Campaign Nonviolence: Call Recap


Each month, Campaign Nonviolence (CNV) hosts a National Conference Call to build community and share ideas for participating in CNV’s upcoming Action Week in September.

April’s call was held yesterday. Moderated by activist/author Rivera Sun, the 60-min conversation packed in plenty of inspiration and take-action tips. At the start of the call, Ken Butigan (Pace e Bene’s director) and Rev. John Dear (Pace e Bene’s outreach coordinatior) recalled their recent experiences at the first-ever nonviolence conference at the Vatican, where participants called for an end to the Just War theory in favor of a Just Peace doctrine. For Ken, a highlight was acknowledging Church violence, an important step in turning toward nonviolence. He then called for all of us to do the same: to look at the violences within our own traditions so as to turn them toward nonviolence.

As the call’s guest speakers, the Metta Center’s Michael Nagler and Stephanie Van Hook discussed Constructive Program (CP), the building of positive alternatives to oppression. For his part, Michael looked at the philosophical, practical, and strategic aspects of CP—the outer work of constructive program. Stephanie followed with the inner work: what we do as individuals to transform our relationships with ourselves and others.

As Michael noted, the aim of constructive program is to break dependency on an outside power while simultaneously uniting people. He drew on the example of Gandhi introducing the charka, or spinning wheel, as a tool to undermine the Raj. In spinning their own cloth, Indians simultaneously loosened their dependency on the British for clothing and worked towards the common cause of independence. Philosophically speaking, their charka work served to contrast the brute force of the Raj and the positive force of nonviolence.

From the standpoint of practicality, CP offers a set of interlinked actions and benefits:

  • Needs-based projects that go beyond obstruction – People collaborate to make the opposition’s institutions obsolete by establishing ones that meet real needs for an entire community/society.
  • Healing – Collaborating to meet our needs and fulfill our potential helps melt away built-up tensions, thereby undercutting the opposition’s reliance on divide-and-conquer modes to stay in power.
  • Effectiveness – Done well, CP may on its own topple the opposition, with no need for obstructive actions because CP essentially delegitimizes it and renders it powerless. Perhaps most importantly, CP projects provide movement continuity. In between actions and/or during opposition crackdowns, people can continue building parallel institutions. (Quick side note: Examples of CP we see today are community/urban gardening projects, parallel banking and currency experiments, transition towns, housing and business cooperatives.)

As far as strategy is concerned, Michael pinpointed two phases:

  • The first phase is non-confrontational yet wholly impactful. As with the CP spinning wheel campaign in India, this phase revolves around an action that is neither illegal nor likely to be deemed threatening. It flies under the opposition’s radar, and it also allows everyone to participate, paving the way for mass-scale obstructive actions if/when they’re needed.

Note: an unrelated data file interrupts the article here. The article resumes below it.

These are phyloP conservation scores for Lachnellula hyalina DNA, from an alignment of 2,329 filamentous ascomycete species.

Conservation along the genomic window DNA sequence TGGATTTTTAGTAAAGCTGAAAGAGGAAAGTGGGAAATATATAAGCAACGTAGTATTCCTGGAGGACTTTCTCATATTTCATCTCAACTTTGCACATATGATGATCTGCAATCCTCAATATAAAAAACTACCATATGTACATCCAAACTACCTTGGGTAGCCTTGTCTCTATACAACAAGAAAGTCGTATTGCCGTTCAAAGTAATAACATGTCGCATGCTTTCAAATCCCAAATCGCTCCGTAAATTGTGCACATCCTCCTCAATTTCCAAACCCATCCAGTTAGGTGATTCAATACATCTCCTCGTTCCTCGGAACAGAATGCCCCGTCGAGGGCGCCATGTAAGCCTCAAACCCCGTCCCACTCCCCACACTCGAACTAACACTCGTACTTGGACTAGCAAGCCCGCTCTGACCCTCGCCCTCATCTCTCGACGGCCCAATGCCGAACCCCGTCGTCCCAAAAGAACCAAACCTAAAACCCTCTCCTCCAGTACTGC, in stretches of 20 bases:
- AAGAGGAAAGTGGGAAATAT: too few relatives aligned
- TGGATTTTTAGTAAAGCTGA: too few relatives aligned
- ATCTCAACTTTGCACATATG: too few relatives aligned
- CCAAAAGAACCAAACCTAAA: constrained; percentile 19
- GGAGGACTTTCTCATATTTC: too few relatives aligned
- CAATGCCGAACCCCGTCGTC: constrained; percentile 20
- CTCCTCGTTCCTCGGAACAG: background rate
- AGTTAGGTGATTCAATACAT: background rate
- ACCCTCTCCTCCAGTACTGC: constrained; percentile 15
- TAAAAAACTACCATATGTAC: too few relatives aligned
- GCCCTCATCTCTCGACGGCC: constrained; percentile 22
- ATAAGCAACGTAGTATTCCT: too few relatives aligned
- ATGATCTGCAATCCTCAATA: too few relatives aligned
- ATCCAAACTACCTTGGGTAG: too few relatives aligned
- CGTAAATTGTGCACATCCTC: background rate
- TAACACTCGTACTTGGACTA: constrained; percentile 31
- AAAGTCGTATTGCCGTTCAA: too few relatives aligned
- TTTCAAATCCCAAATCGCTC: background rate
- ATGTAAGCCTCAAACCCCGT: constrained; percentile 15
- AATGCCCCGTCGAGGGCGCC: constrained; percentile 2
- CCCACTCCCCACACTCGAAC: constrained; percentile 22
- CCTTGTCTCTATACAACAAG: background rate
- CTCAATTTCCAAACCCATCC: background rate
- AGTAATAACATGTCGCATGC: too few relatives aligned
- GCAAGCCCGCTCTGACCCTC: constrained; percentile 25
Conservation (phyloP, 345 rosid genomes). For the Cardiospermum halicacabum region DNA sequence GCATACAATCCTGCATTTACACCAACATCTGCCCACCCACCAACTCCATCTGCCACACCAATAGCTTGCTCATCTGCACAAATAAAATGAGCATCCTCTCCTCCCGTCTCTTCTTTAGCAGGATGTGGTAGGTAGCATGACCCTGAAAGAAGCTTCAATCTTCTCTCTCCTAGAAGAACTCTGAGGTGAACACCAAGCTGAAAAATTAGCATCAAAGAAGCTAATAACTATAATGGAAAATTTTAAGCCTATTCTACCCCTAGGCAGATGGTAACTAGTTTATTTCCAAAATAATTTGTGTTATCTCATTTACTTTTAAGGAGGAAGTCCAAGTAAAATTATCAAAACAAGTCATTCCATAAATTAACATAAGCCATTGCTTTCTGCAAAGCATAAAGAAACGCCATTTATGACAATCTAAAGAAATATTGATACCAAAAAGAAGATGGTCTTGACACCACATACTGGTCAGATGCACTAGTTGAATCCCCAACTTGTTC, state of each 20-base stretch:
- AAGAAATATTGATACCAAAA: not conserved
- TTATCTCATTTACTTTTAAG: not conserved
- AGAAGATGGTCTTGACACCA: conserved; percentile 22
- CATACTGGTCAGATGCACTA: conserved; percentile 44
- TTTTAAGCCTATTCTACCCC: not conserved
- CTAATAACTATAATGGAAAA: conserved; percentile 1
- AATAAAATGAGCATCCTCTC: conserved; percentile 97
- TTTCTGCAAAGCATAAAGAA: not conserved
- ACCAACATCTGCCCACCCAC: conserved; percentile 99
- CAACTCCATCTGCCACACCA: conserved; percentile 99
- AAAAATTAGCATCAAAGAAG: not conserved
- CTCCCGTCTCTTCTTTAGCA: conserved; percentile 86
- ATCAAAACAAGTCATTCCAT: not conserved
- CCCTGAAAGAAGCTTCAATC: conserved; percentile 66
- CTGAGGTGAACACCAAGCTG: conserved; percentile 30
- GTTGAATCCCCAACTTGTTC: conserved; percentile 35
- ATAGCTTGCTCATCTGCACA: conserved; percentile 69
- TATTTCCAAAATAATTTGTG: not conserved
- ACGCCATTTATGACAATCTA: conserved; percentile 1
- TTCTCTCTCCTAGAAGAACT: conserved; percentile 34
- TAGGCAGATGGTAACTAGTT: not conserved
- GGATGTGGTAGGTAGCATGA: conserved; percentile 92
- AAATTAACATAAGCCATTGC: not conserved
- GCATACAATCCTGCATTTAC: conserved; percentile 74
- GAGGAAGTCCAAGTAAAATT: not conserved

• The second phase ups the ante with confrontation. Here, the efforts build on CP to obstruct the opposition. During the Salt Satyagraha in 1930, for instance, Indians purposely broke the law to spotlight the Raj’s injustices and brutality.

The first phase is vital to the second—unity and widespread participation builds momentum for any civil disobedience that may be needed, infusing it with people power.

Looking more inward, Stephanie asked: How are we practicing nonviolence in our own lives—in our families, within our communities, at our workplaces?

She mentioned Maria Montessori’s educational work with children as inspiration for shifting culture into a positive view of humankind. Rather than see people as enemies, we must uphold a positive image of human beings—it’s the system that sets our conditions of being and acting in the world.

In nonviolence, we do our best to recognize and overcome these conditions within ourselves so that we can compassionately see how they affect society as a whole. Gandhi, for example, said he faced three opponents: the Raj; Indians, whom he saw as an steeper challenge than the British; and himself, his most difficult “enemy” of all. Winning our inner battles is what makes the work of nonviolence both so hard and rewarding.

Is there a concrete project á la the spinning wheel that US-based peace and justice activists can rally behind, wondered David Hartsough, the co-founder of Nonviolent Peaceforce and executive director of Peaceworkers, during the Q&A. “Changing the story is the charka of our time,” Michael responded, adding that all of us can rebuild the human image, and that this New-Story work is central to all other nonviolence changes.

The call closed with a reading of Campaign Nonviolence’s pledge:

I wholeheartedly pledge to take a stand against violence and to help build a culture of active nonviolence.

I will strive to:

  • Practice nonviolence toward myself.
  • Practice nonviolence toward all others.
  • Practice nonviolence by joining the global movement to abolish war, end poverty, stop the destruction of the earth and foster a just and peaceful world for all.

Next month’s call, scheduled for May 31, will feature Erica Chenoweth, co-author of Why Civil Resistance Works. Learn more about Campaign Nonviolence’s 2016 initiatives, including how to join conference calls. Sign CNV’s pledge, and double your distance by adding your name to our pledge too.

UPDATE on 4/28/16: When I uploaded these call notes, I didn’t know that CNV was also preparing a recap. You may want to check out their summary as well, especially since it includes a recording of the conversation.